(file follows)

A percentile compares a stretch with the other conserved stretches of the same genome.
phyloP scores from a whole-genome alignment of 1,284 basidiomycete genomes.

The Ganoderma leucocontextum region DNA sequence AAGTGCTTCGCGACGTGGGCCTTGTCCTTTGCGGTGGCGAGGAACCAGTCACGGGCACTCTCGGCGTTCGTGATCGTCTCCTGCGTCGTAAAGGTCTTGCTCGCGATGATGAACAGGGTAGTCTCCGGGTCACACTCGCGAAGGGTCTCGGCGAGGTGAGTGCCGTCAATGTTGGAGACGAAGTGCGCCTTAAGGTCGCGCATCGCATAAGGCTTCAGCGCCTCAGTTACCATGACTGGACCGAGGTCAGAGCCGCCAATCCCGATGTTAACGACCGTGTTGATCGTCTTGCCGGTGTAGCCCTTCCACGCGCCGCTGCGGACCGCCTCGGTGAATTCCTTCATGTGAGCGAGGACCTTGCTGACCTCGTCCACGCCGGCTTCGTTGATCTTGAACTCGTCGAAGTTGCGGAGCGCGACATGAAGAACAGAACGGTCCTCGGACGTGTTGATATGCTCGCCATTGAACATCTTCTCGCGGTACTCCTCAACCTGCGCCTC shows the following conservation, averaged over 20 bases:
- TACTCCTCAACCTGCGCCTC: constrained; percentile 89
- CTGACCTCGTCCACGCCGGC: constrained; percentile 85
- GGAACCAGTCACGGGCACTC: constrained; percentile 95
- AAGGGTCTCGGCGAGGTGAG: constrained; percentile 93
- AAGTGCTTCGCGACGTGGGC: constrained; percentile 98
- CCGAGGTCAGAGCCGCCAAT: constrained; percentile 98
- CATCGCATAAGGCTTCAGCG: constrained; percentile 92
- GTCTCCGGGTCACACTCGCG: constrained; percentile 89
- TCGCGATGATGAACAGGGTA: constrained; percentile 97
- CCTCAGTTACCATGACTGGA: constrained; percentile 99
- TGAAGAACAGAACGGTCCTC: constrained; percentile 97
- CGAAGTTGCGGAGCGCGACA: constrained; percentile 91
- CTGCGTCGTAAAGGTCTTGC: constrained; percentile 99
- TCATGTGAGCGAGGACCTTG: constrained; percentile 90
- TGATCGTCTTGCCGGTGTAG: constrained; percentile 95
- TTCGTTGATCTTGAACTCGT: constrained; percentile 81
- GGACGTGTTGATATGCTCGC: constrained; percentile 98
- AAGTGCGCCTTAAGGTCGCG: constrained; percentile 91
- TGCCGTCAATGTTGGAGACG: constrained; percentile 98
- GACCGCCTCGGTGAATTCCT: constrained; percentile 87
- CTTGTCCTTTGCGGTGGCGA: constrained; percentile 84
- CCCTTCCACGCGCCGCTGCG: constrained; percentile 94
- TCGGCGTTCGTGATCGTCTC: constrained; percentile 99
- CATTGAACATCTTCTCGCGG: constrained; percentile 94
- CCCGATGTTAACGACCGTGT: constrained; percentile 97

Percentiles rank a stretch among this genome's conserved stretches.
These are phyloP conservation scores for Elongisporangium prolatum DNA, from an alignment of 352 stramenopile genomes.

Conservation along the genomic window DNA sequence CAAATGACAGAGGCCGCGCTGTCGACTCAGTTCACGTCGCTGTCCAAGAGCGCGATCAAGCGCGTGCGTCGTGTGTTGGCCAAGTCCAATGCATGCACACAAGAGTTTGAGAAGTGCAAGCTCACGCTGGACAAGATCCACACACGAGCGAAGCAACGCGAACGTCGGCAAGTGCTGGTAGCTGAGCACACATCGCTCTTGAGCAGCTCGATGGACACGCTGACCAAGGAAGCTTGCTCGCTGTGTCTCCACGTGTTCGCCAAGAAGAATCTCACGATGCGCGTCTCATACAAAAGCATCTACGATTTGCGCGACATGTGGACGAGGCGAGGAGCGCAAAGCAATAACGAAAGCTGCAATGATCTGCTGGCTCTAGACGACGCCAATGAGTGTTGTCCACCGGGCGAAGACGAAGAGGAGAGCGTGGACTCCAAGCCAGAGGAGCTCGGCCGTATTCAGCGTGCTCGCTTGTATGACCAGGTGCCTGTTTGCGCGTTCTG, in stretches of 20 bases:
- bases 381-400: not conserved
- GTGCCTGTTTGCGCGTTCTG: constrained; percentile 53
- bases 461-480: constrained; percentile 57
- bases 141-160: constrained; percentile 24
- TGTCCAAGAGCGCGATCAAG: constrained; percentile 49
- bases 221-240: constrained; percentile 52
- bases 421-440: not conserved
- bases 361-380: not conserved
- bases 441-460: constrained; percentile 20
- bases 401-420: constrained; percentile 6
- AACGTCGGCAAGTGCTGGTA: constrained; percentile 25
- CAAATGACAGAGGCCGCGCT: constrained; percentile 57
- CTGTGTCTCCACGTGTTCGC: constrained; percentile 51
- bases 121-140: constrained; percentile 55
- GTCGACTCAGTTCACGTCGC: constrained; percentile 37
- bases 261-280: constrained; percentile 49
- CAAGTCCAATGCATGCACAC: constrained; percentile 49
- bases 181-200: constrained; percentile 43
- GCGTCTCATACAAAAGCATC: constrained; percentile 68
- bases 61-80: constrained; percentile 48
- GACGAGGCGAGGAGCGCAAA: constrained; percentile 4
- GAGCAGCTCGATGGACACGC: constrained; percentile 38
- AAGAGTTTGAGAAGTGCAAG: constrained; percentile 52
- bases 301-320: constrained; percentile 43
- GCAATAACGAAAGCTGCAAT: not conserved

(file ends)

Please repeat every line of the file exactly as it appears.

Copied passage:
A percentile compares a stretch with the other conserved stretches of the same genome.
phyloP scores from a whole-genome alignment of 1,284 basidiomycete genomes.

The Ganoderma leucocontextum region DNA sequence AAGTGCTTCGCGACGTGGGCCTTGTCCTTTGCGGTGGCGAGGAACCAGTCACGGGCACTCTCGGCGTTCGTGATCGTCTCCTGCGTCGTAAAGGTCTTGCTCGCGATGATGAACAGGGTAGTCTCCGGGTCACACTCGCGAAGGGTCTCGGCGAGGTGAGTGCCGTCAATGTTGGAGACGAAGTGCGCCTTAAGGTCGCGCATCGCATAAGGCTTCAGCGCCTCAGTTACCATGACTGGACCGAGGTCAGAGCCGCCAATCCCGATGTTAACGACCGTGTTGATCGTCTTGCCGGTGTAGCCCTTCCACGCGCCGCTGCGGACCGCCTCGGTGAATTCCTTCATGTGAGCGAGGACCTTGCTGACCTCGTCCACGCCGGCTTCGTTGATCTTGAACTCGTCGAAGTTGCGGAGCGCGACATGAAGAACAGAACGGTCCTCGGACGTGTTGATATGCTCGCCATTGAACATCTTCTCGCGGTACTCCTCAACCTGCGCCTC shows the following conservation, averaged over 20 bases:
- TACTCCTCAACCTGCGCCTC: constrained; percentile 89
- CTGACCTCGTCCACGCCGGC: constrained; percentile 85
- GGAACCAGTCACGGGCACTC: constrained; percentile 95
- AAGGGTCTCGGCGAGGTGAG: constrained; percentile 93
- AAGTGCTTCGCGACGTGGGC: constrained; percentile 98
- CCGAGGTCAGAGCCGCCAAT: constrained; percentile 98
- CATCGCATAAGGCTTCAGCG: constrained; percentile 92
- GTCTCCGGGTCACACTCGCG: constrained; percentile 89
- TCGCGATGATGAACAGGGTA: constrained; percentile 97
- CCTCAGTTACCATGACTGGA: constrained; percentile 99
- TGAAGAACAGAACGGTCCTC: constrained; percentile 97
- CGAAGTTGCGGAGCGCGACA: constrained; percentile 91
- CTGCGTCGTAAAGGTCTTGC: constrained; percentile 99
- TCATGTGAGCGAGGACCTTG: constrained; percentile 90
- TGATCGTCTTGCCGGTGTAG: constrained; percentile 95
- TTCGTTGATCTTGAACTCGT: constrained; percentile 81
- GGACGTGTTGATATGCTCGC: constrained; percentile 98
- AAGTGCGCCTTAAGGTCGCG: constrained; percentile 91
- TGCCGTCAATGTTGGAGACG: constrained; percentile 98
- GACCGCCTCGGTGAATTCCT: constrained; percentile 87
- CTTGTCCTTTGCGGTGGCGA: constrained; percentile 84
- CCCTTCCACGCGCCGCTGCG: constrained; percentile 94
- TCGGCGTTCGTGATCGTCTC: constrained; percentile 99
- CATTGAACATCTTCTCGCGG: constrained; percentile 94
- CCCGATGTTAACGACCGTGT: constrained; percentile 97

Percentiles rank a stretch among this genome's conserved stretches.
These are phyloP conservation scores for Elongisporangium prolatum DNA, from an alignment of 352 stramenopile genomes.

Conservation along the genomic window DNA sequence CAAATGACAGAGGCCGCGCTGTCGACTCAGTTCACGTCGCTGTCCAAGAGCGCGATCAAGCGCGTGCGTCGTGTGTTGGCCAAGTCCAATGCATGCACACAAGAGTTTGAGAAGTGCAAGCTCACGCTGGACAAGATCCACACACGAGCGAAGCAACGCGAACGTCGGCAAGTGCTGGTAGCTGAGCACACATCGCTCTTGAGCAGCTCGATGGACACGCTGACCAAGGAAGCTTGCTCGCTGTGTCTCCACGTGTTCGCCAAGAAGAATCTCACGATGCGCGTCTCATACAAAAGCATCTACGATTTGCGCGACATGTGGACGAGGCGAGGAGCGCAAAGCAATAACGAAAGCTGCAATGATCTGCTGGCTCTAGACGACGCCAATGAGTGTTGTCCACCGGGCGAAGACGAAGAGGAGAGCGTGGACTCCAAGCCAGAGGAGCTCGGCCGTATTCAGCGTGCTCGCTTGTATGACCAGGTGCCTGTTTGCGCGTTCTG, in stretches of 20 bases:
- bases 381-400: not conserved
- GTGCCTGTTTGCGCGTTCTG: constrained; percentile 53
- bases 461-480: constrained; percentile 57
- bases 141-160: constrained; percentile 24
- TGTCCAAGAGCGCGATCAAG: constrained; percentile 49
- bases 221-240: constrained; percentile 52
- bases 421-440: not conserved
- bases 361-380: not conserved
- bases 441-460: constrained; percentile 20
- bases 401-420: constrained; percentile 6
- AACGTCGGCAAGTGCTGGTA: constrained; percentile 25
- CAAATGACAGAGGCCGCGCT: constrained; percentile 57
- CTGTGTCTCCACGTGTTCGC: constrained; percentile 51
- bases 121-140: constrained; percentile 55
- GTCGACTCAGTTCACGTCGC: constrained; percentile 37
- bases 261-280: constrained; percentile 49
- CAAGTCCAATGCATGCACAC: constrained; percentile 49
- bases 181-200: constrained; percentile 43
- GCGTCTCATACAAAAGCATC: constrained; percentile 68
- bases 61-80: constrained; percentile 48
- GACGAGGCGAGGAGCGCAAA: constrained; percentile 4
- GAGCAGCTCGATGGACACGC: constrained; percentile 38
- AAGAGTTTGAGAAGTGCAAG: constrained; percentile 52
- bases 301-320: constrained; percentile 43
- GCAATAACGAAAGCTGCAAT: not conserved